MicroTOOLs Software Pipeline Demonstration

Jonathan Magasin (email)
15 December 2017


Introduction

These instructions explain how to run the MicroTOOLs software pipeline using as an example microarray data from the BioLINCS cruise. They can be adapted to your own microarray data by substituting in several text tables to describe your samples and a configuration file.

MicroTOOLs pipeline and R package

The goal of the pipeline is to make it easy for a researcher with little or no programming experience to quickly analyze their MicroTOOLs microarrays. One sets up configuration parameters with this web page, creates a text table to point to the array data files, and then runs a short R script that performs each stage of the pipeline:

  1. Initialization: Load configuration file and data
  2. Quality control checks: Analyze probe intensity distributions.
  3. Normalization of probe intensities across arrays.
  4. Conversion to gene intensities from probe intensities.
  5. ERCC-based normalization gene intensities based on ERCC spike-ins. Not done in BioLINCS.
  6. Gene detection of genes above background noise
  7. Differentially expressed gene identification and clustering. Includes annotated heatmaps that show genes and organisms of interest.
  8. Gene module detection of genes with highly correlated expression using WGCNA. Includes network diagrams that link organisms (vertices) to WGCNA modules (vertices) by edges that are colored by gene type (element or pathway).
The main output of the pipeline is a web page report. For example, our analysis of the BioLINCS microarrays began with a report like this. Some of the figures in the report appeared in our paper, and data saved at each stage of the pipeline (as R objects) was used to answer questions about specific genes and organisms underlying expression patterns.

If you have some experience with R, then please note that the MicroTOOLs R package is primarily a library of many functions for interacting with and analyzing the data. You can explore these functions from within the R interpreter in the usual way:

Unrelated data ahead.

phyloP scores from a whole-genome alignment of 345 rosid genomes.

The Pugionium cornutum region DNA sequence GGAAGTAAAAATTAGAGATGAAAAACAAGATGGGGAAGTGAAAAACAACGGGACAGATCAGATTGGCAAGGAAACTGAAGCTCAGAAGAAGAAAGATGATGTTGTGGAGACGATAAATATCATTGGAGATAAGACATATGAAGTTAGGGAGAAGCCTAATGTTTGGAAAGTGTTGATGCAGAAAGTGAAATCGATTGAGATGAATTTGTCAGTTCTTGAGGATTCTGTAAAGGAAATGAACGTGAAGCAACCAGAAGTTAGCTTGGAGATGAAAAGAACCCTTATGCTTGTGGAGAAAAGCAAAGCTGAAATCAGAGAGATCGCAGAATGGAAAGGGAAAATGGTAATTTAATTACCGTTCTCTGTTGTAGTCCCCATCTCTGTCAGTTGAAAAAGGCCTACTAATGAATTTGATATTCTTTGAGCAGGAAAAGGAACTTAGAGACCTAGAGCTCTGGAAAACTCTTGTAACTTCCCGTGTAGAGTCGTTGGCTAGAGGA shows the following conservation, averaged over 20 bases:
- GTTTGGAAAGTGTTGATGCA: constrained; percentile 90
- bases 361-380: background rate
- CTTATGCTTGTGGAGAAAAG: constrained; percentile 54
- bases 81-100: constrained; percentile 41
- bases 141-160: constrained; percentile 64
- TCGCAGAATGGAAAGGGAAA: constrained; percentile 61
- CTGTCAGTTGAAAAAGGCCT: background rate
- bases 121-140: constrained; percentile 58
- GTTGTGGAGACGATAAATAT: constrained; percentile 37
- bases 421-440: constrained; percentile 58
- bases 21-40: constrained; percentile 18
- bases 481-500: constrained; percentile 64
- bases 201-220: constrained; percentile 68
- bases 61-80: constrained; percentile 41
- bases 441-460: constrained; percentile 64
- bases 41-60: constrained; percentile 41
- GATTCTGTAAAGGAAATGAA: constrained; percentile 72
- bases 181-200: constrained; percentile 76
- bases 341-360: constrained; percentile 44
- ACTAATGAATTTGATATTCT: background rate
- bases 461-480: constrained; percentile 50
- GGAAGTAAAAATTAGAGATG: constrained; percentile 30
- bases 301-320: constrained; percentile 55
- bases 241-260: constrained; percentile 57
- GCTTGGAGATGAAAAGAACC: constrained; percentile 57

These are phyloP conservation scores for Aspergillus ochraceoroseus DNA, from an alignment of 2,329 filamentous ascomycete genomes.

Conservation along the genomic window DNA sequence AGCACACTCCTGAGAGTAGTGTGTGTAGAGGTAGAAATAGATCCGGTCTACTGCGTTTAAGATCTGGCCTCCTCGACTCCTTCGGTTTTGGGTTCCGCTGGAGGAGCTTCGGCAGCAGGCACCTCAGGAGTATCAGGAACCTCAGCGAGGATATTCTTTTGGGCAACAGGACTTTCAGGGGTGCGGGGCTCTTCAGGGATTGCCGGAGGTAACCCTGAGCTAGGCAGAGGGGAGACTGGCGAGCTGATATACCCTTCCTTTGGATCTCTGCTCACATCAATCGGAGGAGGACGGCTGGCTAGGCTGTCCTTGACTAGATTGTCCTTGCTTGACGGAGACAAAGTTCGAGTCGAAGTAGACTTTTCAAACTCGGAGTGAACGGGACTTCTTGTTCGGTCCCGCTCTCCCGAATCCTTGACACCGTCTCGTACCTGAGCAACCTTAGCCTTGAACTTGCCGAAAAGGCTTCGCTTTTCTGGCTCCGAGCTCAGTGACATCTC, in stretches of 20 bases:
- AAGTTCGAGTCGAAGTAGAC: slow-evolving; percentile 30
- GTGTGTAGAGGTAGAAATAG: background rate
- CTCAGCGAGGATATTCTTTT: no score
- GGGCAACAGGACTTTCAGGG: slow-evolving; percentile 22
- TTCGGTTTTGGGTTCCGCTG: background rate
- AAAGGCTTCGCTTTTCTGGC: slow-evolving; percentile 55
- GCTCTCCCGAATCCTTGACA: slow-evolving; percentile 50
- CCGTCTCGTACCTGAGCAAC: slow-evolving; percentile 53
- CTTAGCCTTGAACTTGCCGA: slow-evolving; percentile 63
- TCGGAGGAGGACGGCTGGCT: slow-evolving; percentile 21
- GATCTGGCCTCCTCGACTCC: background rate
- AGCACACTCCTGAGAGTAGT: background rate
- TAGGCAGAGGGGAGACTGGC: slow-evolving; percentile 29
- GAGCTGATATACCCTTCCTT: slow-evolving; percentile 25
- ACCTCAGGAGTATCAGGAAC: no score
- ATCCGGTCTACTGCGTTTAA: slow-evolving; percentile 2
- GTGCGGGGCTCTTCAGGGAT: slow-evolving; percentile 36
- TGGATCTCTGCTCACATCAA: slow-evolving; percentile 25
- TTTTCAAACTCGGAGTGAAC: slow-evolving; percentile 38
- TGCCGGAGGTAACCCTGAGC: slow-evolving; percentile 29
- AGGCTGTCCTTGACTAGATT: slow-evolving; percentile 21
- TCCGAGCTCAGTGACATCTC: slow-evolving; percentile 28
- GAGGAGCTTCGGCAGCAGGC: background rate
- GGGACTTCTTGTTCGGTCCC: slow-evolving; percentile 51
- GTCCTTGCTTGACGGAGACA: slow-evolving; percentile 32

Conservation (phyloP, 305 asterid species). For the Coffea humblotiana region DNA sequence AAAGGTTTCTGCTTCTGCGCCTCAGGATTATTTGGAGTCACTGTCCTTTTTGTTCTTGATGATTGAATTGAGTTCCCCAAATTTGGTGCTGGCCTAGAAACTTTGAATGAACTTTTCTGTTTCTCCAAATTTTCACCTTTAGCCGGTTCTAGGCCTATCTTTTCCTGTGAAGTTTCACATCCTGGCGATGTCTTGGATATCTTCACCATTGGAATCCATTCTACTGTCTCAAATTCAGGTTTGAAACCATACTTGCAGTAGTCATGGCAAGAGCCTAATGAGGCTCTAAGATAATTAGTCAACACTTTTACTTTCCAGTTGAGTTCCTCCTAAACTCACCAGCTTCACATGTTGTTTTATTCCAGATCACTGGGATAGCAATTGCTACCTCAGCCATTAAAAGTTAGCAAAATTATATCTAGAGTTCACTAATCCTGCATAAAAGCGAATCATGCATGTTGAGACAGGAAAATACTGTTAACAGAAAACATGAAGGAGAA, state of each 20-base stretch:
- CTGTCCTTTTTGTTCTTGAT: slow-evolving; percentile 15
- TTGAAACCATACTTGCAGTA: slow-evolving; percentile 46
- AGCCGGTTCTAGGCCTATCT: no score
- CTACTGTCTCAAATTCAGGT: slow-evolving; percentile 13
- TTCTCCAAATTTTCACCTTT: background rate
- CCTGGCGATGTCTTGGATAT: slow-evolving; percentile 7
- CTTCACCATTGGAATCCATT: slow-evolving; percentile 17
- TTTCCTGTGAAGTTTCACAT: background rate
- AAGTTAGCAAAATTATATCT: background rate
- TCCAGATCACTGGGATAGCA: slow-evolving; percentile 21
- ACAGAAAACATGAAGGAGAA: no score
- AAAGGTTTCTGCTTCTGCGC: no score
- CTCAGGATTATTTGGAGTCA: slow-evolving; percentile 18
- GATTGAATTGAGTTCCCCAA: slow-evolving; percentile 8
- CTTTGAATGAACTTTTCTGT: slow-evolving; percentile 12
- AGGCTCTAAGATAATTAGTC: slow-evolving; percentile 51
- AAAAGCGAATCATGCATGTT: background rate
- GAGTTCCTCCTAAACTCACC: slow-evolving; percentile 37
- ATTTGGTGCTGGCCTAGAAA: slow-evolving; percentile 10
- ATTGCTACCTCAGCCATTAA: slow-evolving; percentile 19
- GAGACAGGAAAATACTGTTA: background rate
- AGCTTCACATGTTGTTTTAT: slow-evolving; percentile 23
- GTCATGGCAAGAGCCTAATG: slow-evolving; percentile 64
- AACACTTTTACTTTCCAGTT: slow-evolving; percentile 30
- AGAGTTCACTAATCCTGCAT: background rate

You are free to customize the example pipeline. You can add steps between the stages, or you can replace those in the script with your own. (For this I suggest modifying, or starting with, the source code for the provided stages (e.g. PipelineStage5.DetectGenes()) which show how to add text to the report.)

BioLINCS arrays

This demonstration uses BioLINCS microarray data from six in situ samples and ten mixing experiment samples. Please see our publication for details on the samples and the experiment design. Briefly:


Instructions to run the demo

You must first get and get and install the MicroTOOLs R package as described here. Then the following steps will help you get the data from NCBI GEO and run the pipeline.

  1. Download this file. In a BASH shell, extract the contents:
            % tar xvfz MicroTOOLs_BioLINCS_Demo.tgz
        
    You now have the following: [Note that in your downloaded README_DEMO.html, links to output files from the pipeline will only work after you've run the pipeline.]

    When you run MicroTOOLs on your own data, you will have to get or create these files yourself. This is what you need to do:

  2. Get the raw microarray data files for BioLINCS at GEO (accession GSE109218) and save them within the BioLINCSArrays subdirectory. These have the probe intensities. (At GEO do not get the "series" data which has only the normalized gene intensities.)
  3. Run the script from a BASH shell:
            % run_MicroTOOLs_on_BioLINCS.R &> log.txt &
        
    The pipeline should finish in under an hour with stages 0 through 6 (DE genes) completing in under ~10 minutes. Stage 7 (WGCNA) most of the time. Here are two runs on different machines:
          Stages 0..6     Stage 7     Machine
          ===========     =======     =======
           5 min          51 min      MacBook Pro [macOS] (2.2Ghz, 4 cores; 16GB RAM)
          10 min          31 min      iMac        [Linux] (2.4Ghz, 4 cores; 32GB RAM)
        
  4. Look through the log file log.txt for errors or warnings. An example log file from a complete run the pipeline is here.
  5. View the report with your browser:
            % open report.html